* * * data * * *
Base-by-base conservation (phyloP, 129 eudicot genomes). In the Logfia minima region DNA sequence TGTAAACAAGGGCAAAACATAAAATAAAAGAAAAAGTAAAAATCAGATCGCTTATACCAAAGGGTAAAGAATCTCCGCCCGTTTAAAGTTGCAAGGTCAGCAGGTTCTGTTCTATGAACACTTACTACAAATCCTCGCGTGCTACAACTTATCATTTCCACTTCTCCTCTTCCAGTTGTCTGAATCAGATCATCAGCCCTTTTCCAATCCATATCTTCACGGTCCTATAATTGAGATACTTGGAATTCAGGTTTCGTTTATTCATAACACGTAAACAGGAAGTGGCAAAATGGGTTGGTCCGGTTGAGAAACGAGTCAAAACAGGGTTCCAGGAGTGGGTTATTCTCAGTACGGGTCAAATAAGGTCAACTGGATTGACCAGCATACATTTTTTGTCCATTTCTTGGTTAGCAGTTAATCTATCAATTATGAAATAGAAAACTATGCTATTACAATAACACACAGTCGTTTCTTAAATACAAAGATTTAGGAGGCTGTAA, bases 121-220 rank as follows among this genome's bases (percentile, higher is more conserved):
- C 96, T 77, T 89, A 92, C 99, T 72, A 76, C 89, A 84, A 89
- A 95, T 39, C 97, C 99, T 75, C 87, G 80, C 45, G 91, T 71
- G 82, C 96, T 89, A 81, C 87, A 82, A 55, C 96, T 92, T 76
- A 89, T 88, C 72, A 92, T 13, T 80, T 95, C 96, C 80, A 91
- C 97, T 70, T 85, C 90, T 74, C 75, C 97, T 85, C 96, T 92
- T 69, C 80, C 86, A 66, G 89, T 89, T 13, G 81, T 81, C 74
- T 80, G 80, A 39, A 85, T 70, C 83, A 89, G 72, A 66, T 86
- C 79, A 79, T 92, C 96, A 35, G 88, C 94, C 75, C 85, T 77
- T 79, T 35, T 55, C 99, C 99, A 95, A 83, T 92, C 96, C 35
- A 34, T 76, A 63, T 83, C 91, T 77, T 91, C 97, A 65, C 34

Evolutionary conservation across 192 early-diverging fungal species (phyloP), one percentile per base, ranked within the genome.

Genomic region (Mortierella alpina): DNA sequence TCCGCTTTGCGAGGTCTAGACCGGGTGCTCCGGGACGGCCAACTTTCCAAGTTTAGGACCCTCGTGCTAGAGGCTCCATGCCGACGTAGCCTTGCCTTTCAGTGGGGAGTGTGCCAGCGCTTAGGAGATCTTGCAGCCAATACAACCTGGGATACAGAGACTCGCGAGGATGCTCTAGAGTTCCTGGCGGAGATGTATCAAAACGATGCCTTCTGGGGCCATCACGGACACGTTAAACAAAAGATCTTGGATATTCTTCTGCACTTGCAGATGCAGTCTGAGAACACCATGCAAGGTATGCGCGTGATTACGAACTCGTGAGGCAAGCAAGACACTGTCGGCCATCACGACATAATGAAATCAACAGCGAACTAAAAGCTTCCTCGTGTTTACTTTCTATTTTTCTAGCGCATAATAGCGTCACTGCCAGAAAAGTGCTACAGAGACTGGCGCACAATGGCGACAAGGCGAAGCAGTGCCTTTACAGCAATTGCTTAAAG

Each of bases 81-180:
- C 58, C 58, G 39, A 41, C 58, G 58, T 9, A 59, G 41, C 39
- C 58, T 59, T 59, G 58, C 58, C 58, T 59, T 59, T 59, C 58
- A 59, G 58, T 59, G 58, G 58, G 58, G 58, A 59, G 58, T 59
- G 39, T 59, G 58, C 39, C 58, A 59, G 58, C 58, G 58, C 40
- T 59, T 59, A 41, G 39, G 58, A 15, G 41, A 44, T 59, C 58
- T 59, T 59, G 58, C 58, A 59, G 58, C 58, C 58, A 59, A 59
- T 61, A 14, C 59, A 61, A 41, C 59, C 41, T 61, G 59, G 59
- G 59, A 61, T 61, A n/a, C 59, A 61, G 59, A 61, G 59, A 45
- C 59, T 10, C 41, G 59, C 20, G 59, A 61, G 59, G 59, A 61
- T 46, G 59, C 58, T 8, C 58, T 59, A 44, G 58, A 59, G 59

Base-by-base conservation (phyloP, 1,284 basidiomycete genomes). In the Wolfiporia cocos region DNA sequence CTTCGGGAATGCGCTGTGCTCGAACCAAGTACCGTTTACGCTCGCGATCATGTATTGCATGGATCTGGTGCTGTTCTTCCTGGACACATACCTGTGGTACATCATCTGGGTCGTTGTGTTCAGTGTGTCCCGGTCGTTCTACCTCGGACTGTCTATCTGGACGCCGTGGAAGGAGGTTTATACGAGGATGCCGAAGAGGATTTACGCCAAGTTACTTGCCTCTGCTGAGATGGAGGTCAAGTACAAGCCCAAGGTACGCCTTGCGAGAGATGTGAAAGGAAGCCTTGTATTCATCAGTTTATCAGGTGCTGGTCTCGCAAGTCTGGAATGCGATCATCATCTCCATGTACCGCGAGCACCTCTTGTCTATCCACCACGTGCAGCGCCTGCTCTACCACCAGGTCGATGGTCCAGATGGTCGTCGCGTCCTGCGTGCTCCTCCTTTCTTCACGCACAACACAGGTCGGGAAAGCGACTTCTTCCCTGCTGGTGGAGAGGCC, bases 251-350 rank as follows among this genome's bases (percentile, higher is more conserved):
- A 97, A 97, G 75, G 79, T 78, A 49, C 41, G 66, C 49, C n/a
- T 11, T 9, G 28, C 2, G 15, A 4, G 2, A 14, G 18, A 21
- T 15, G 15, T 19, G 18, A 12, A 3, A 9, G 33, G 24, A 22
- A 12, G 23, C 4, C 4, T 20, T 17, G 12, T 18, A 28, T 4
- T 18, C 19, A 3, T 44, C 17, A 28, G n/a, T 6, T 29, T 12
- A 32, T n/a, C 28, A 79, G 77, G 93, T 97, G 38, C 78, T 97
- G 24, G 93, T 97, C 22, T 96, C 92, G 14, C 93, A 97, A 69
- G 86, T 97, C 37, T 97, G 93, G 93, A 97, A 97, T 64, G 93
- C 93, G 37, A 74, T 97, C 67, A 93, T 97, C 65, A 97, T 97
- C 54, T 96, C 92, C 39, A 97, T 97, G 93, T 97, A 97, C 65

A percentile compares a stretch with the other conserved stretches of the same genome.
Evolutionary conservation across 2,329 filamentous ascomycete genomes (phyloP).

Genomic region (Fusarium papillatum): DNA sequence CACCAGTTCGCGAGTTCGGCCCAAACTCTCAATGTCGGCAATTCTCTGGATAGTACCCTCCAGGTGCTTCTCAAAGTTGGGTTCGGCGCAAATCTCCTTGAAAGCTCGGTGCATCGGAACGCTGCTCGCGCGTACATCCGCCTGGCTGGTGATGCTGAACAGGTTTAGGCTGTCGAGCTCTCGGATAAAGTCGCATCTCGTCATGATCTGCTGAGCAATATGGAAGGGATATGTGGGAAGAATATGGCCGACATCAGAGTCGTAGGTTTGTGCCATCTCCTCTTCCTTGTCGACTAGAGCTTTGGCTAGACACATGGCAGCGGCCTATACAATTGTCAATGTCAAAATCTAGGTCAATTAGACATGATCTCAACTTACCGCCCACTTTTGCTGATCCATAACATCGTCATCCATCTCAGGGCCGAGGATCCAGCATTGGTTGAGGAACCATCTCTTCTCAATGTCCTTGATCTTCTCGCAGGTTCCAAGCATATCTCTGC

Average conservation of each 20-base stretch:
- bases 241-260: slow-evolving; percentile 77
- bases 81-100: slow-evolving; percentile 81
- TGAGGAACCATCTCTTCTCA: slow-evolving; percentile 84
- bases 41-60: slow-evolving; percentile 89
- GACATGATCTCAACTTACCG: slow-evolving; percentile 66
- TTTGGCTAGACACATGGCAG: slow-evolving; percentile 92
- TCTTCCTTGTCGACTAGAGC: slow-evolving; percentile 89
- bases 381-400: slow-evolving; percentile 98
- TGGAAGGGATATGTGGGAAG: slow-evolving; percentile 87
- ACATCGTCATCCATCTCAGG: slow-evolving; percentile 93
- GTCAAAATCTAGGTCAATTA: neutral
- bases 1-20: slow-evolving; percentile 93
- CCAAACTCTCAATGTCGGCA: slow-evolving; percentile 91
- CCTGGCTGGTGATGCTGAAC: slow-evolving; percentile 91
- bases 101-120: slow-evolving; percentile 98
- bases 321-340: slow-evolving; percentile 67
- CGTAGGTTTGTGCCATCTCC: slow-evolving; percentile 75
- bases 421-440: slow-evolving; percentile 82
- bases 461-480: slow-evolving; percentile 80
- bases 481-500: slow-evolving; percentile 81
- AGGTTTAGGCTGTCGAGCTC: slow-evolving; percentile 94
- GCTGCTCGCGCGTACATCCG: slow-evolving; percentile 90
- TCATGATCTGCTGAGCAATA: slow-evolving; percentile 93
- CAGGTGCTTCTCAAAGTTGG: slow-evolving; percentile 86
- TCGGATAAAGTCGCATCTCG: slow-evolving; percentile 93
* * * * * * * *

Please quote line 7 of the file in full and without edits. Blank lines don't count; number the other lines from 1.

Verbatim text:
- T 69, C 80, C 86, A 66, G 89, T 89, T 13, G 81, T 81, C 74